On Sunday, as Hurricane Irma turned its destructive eye towards Florida, John McCain made his first national interview since receiving his cancer diagnosis. The Republican Senator sat down with CNN's Jake Tapper to talk, among other things, about how climate change is altering our weather.
Tapper specifically asked McCain why he thinks the Republican party "acts as if climate change is not real" despite the fact that "many experts say this storm is more intense because of climate change."
In his question, Tapper also reminded McCain that after Hurricane Sandy, his daughter loudly condemned the GOP for their climate denial on Twitter.
"I don't know because I can't divine their [the GOP's] motives," McCain replied. "But I know this. There are things happening with the climate in the world that is unprecedented."
"Second of all, we need to have, in my view, nuclear power as part of the answer. It's the cleanest, cheapest, in many ways, source of power. My friends in the environmental community refuse to make that part of the equation. I'm not saying it is the equation but I'm saying it has got to be part of it, because they're basically anti-nuclear."
This tangent isn't uncommon for McCain, who has been a vocal proponent of nuclear power for several years.
"It's the cleanest, cheapest, in many ways, source of power," he said.
While it is amazing that a Republican Senator actually accepts the science of climate change, nuclear power is not the cleanest nor the cheapest solution. Nuclear power produces the most toxic waste known to man kind, and setting up nuclear facilities is an expensive investment.
"The reason nuclear power plants haven't been built is because they are too expensive," says Tim Greeff, deputy legislative director for the League of Conservation Voters. In fact, according to Greeff, it is "the most expensive form of power we have."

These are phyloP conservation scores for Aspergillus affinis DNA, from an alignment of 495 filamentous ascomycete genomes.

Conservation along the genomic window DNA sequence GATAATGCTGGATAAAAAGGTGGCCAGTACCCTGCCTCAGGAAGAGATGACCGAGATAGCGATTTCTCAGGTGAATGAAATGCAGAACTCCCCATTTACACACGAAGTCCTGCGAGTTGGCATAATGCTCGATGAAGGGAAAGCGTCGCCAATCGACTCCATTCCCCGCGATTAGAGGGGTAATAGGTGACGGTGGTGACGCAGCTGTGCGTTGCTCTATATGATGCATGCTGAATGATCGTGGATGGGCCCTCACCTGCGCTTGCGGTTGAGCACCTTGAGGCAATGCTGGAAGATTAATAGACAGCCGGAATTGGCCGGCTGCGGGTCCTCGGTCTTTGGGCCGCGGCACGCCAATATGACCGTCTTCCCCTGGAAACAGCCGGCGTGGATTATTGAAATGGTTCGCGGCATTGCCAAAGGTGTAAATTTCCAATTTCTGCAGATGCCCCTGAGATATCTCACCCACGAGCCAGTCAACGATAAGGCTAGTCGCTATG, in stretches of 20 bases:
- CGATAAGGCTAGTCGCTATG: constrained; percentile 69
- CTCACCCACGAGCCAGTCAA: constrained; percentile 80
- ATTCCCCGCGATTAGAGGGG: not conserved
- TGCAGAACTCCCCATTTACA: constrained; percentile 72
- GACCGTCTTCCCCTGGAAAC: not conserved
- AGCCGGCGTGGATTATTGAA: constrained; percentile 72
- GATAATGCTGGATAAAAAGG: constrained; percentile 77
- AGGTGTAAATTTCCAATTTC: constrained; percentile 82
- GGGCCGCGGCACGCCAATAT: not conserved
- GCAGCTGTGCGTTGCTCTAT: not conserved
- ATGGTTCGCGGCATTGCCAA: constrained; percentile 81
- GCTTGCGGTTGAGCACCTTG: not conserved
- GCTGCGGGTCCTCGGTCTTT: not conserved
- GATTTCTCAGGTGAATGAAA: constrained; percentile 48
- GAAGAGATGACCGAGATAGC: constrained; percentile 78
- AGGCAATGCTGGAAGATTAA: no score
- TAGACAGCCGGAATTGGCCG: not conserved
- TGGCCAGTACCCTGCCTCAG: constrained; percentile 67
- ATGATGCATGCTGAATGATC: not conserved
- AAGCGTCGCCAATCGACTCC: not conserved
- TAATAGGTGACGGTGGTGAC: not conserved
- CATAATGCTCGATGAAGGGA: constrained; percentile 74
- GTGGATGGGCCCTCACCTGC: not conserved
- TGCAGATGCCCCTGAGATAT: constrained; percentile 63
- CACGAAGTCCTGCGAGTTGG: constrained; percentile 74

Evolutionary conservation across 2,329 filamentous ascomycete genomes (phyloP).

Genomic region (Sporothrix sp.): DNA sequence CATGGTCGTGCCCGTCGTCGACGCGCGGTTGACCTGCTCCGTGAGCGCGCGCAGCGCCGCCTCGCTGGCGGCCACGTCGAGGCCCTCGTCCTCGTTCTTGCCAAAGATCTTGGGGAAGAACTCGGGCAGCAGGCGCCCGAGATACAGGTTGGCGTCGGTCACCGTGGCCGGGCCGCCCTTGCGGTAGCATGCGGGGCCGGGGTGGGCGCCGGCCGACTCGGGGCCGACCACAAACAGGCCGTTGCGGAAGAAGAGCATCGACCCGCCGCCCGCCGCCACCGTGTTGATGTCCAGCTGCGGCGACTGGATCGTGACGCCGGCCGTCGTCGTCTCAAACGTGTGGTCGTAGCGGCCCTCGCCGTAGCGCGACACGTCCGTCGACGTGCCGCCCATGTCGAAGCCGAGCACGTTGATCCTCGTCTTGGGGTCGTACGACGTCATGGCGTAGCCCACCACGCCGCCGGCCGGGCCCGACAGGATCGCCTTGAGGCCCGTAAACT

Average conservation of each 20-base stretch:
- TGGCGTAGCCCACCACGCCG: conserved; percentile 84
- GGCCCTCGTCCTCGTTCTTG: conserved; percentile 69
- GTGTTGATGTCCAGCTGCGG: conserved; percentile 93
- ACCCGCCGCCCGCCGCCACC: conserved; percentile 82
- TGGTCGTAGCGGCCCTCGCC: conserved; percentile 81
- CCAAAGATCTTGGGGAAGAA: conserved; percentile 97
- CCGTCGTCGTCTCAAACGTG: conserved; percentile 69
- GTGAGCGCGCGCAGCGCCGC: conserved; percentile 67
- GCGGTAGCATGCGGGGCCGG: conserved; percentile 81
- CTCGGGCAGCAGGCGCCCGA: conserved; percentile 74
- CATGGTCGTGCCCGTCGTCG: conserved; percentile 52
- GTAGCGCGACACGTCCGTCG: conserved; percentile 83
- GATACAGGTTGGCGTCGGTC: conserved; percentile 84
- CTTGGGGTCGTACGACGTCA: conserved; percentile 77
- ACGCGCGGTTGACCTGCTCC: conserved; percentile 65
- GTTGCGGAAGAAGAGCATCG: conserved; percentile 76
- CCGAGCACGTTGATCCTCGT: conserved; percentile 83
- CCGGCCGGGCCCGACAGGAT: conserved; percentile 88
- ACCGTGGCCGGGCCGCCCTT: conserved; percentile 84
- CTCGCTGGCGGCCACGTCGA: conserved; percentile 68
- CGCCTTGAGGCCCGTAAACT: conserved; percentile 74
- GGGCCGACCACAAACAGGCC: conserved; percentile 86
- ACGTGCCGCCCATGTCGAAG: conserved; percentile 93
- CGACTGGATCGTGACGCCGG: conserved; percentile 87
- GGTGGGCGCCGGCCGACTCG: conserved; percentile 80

For example, between 2002 and 2008, cost estimates for new nuclear plant construction rose from between $2 billion and $4 billion per unit to $9 billion per unit, according to a 2009 UCS report. In comparison, there are several alternatives that are cheaper per kilowatt, including energy sources such as biomass and wind power.
However, McCain also acknowledged that "we can take common sense measures which will not harm the American people", like investing in other forms of renewable energy as well.
"In fact, solar and other technologies make it cheaper energy for many of the American people, including a state like mine where we have lots of sunshine," McCain said, taking a stance that many Republicans would balk at.
McCain ended the interview by arguing that "it's time for us to sit down again" on the issue of climate change.
But when the Trump administration is doing everything they can to avoid the conversation, a bipartisan conversation about climate change may be hopelessly idealistic.
Watch the full interview here: